A study from Yale School of Medicine said a quarter of high school students in Connecticut have tried an electronic cigarette. 

CPBN

The Hartford Courant presented a Key Issues Forum on Thursday morning in collaboration with the Connecticut Public Broadcasting Network. 

Heather Brandon / WNPR

Colin McEnroe has been working for an age to get Winterpills to appear on his show. A new album was recently released by the band, Echolalia, allowing WNPR a perfect reason at last to bring in members Philip Price and Flora Reed.

Sky Arts / sadieandthehotheads.com

Elizabeth McGovern doesn't want her role as Cora Crawley, Countess of Grantham, to overshadow her identity as a musician. But she does admit it drives people to come see her band. Sadie and the Hotheads have just released a new album, Still Waiting. They'll be at Hartford's Infinity Hall on December 14.

Expos1225 / Creative Commons

Massachusetts and Connecticut officials are riding the rails on Monday to highlight upgrades in the so-called "knowledge corridor" through southern New England. 

Patrick Cashin / Metropolitan Transportation Authority

The president of Metro-North told Governor Dannel Malloy that the commuter rail line cannot reach its target of 95 percent on-time service, and that the best way to achieve the goal of punctuality is to continue to rebuild the rail system. 

Connecticut House Democrats

Connecticut lawmakers held a hearing on Monday to learn more about the state's protocols for handling any future Ebola cases. 

Hartford Police Deputy Chief Brian J. Foley

A pilot of a single-engine plane made an emergency landing on the CTFastrak busway in West Hartford, Connecticut, over the weekend. 

Facebook

The maker of a new vehicle called the Slingshot is meeting with state motor vehicles officials to discuss whether they may sell the three-wheeler in Connecticut.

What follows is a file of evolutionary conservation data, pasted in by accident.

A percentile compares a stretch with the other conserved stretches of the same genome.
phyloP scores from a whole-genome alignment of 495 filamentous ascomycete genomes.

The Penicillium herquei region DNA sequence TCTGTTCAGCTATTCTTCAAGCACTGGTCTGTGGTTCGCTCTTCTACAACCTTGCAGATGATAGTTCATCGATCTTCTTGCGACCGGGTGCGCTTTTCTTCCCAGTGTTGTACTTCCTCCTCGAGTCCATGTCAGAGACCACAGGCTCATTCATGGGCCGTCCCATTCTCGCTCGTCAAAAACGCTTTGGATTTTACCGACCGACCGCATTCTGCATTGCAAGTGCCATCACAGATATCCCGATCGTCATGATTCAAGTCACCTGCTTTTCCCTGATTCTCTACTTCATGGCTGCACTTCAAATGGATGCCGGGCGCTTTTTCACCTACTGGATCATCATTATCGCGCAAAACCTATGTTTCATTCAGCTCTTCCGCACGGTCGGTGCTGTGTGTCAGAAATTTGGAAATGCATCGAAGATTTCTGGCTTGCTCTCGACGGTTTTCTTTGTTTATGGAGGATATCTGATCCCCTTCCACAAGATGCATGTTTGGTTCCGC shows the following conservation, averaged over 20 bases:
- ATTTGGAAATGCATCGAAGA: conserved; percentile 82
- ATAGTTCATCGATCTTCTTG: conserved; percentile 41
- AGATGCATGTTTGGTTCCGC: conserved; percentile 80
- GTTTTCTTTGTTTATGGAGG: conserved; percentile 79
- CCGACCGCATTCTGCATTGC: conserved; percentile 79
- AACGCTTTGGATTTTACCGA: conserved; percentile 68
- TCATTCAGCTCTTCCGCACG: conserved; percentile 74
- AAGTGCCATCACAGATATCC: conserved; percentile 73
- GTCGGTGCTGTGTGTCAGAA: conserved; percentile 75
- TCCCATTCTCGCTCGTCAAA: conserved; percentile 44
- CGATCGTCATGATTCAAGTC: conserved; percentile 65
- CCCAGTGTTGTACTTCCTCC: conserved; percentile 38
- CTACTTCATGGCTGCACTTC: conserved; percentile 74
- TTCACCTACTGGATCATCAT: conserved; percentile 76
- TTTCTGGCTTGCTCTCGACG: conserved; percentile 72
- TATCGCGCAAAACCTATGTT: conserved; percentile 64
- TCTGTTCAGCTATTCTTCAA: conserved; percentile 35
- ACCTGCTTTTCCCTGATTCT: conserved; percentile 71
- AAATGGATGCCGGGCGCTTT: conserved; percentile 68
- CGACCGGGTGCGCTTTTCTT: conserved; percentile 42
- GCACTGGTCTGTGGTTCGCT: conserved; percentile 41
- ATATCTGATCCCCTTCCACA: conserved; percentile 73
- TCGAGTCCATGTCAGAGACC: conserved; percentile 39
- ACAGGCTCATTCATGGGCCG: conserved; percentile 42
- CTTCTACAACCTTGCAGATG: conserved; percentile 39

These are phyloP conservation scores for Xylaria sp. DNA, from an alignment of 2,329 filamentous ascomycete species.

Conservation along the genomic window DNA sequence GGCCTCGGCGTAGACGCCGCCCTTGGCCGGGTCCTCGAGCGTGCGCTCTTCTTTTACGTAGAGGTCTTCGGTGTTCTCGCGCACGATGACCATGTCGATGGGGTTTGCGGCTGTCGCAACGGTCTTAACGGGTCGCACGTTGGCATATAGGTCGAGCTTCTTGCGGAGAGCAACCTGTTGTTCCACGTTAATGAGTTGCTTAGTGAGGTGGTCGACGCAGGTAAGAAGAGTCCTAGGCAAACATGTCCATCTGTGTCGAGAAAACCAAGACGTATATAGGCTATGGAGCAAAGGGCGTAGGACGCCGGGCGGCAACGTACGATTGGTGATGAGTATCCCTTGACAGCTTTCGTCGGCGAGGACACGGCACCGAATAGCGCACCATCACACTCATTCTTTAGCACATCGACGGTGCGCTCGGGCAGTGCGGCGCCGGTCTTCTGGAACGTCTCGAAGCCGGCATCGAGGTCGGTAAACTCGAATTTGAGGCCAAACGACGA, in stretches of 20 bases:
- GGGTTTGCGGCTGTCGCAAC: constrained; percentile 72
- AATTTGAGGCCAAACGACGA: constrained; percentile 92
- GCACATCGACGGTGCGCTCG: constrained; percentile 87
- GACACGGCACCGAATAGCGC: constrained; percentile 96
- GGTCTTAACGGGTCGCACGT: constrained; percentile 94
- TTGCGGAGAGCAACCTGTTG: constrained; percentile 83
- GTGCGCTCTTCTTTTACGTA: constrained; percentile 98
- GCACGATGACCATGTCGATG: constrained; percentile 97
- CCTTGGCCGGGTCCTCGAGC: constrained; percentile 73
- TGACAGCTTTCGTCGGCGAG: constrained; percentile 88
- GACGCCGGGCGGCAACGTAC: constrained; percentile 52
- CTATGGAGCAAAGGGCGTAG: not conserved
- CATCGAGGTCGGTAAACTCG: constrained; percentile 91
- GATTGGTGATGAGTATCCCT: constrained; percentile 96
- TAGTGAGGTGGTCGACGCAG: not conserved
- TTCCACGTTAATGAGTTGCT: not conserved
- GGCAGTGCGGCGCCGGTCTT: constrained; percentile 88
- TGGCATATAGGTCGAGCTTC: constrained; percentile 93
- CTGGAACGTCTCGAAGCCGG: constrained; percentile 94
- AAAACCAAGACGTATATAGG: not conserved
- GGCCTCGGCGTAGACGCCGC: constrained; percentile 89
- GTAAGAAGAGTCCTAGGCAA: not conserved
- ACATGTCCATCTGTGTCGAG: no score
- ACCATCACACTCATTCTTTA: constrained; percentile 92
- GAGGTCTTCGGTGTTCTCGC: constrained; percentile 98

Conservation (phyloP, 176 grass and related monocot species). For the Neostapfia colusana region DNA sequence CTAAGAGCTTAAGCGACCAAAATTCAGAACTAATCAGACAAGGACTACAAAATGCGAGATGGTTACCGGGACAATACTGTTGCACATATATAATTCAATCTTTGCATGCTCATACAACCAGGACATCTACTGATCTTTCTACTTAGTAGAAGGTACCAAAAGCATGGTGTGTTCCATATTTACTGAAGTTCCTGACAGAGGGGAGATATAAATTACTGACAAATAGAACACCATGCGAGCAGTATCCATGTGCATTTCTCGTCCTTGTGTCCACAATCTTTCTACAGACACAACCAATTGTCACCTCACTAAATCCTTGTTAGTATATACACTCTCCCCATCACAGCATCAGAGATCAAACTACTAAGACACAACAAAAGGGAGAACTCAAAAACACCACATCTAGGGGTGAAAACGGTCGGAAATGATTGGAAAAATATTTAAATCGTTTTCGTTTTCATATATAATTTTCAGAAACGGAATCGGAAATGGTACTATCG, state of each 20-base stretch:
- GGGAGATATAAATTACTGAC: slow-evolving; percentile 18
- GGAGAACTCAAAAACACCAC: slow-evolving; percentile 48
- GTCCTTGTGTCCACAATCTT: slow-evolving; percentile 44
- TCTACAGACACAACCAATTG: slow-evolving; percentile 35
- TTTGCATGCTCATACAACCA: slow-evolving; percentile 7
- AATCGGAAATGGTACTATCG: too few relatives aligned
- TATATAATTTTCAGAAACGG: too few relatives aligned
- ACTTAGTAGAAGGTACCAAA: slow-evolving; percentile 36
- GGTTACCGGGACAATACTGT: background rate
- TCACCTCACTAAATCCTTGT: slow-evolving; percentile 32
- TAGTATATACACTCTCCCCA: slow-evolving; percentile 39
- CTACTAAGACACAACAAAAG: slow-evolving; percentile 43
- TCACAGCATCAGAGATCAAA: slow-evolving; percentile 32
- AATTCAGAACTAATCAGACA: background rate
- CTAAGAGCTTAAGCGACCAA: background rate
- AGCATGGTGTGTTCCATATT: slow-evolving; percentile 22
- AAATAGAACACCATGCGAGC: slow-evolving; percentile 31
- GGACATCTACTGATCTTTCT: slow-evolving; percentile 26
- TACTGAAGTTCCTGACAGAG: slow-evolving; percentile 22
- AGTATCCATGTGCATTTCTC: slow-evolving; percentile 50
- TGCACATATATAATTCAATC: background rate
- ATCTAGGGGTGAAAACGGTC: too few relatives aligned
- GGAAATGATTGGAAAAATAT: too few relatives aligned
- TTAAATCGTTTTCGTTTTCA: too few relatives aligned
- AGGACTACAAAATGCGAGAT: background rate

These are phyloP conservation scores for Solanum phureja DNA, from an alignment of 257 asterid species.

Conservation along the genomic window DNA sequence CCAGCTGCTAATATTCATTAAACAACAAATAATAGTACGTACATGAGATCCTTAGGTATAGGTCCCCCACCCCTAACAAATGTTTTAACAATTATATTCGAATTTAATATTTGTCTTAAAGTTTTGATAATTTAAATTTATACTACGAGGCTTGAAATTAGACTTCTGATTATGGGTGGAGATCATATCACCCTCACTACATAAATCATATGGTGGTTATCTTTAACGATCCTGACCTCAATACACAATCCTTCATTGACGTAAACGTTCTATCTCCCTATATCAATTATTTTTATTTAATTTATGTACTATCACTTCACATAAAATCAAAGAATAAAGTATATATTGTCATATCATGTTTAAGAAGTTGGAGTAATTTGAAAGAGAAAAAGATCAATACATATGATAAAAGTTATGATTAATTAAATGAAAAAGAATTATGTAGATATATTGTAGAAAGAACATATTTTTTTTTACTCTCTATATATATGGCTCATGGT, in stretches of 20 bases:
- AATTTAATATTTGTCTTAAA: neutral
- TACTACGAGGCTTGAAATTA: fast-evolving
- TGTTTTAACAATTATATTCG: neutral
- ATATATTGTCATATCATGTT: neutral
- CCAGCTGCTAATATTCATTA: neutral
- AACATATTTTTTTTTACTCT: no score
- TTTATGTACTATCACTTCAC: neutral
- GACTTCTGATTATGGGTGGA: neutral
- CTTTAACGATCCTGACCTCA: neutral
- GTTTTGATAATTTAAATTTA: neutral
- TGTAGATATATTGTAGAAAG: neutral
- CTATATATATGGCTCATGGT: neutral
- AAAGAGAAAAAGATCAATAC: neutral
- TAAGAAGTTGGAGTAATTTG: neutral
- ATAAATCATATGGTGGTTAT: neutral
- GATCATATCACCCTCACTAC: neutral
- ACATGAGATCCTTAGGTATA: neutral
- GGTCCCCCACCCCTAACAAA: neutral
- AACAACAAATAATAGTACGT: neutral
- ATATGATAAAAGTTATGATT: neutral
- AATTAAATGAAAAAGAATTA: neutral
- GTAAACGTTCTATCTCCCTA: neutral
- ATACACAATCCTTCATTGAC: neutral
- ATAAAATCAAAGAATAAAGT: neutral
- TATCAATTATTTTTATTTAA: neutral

Pete Souza / White House

President Barack Obama is pushing the limits of his authority to shield from deportation millions of immigrants illegally in the United States, but the fate of millions more will still be left unresolved. 

Obama is set to announce Thursday that he is sidestepping Congress with his own action on immigration. Watch live below tonight starting at 8:00 pm.

Connecticut Conference of Municipalities

An advocacy group for Connecticut's cities and towns is calling attention to what it describes as the disproportionate burdens on poor communities. 

Yale School of Medicine

The New York Times reports that Yale Medical School has removed the director of its Cardiovascular Research Center, Dr. Michael Simons, after a university committee found he had sexually harassed a postdoctoral researcher. 

Simons was the former chief of cardiology at the Yale School of Medicine. 

Wonderlane / Creative Commons

The number of college-educated people aged 25 to 34 moving to U.S. city centers has surged, up 37 percent since 2000, even while those cities’ populations have shrunk slightly, according to a report from economist Joe Cortright at City Observatory, a think tank based in Portland, Oregon.

The Hartford metro area saw a 25 percent increase of educated young adults living within three miles of its city center between 2000 and 2010, according to the think tank.

Ricky Aponte / Creative Commons

More young people are moving to the heart of cities, according to a report from think tank City Observatory. This includes cities that we usually think of as “economically troubled,” like Buffalo, Cleveland, and, yes, even Hartford. Some of these cities have been losing their overall population, but gaining in their numbers of college graduates in their 20s and 30s.

Chion Wolf / WNPR

A coalition of municipal leaders, police and clergy gathered in Bridgeport on Monday, calling on gun manufacturers to make their weapons safer.

Public entities like police departments make up a significant share of the U.S. gun industry’s market.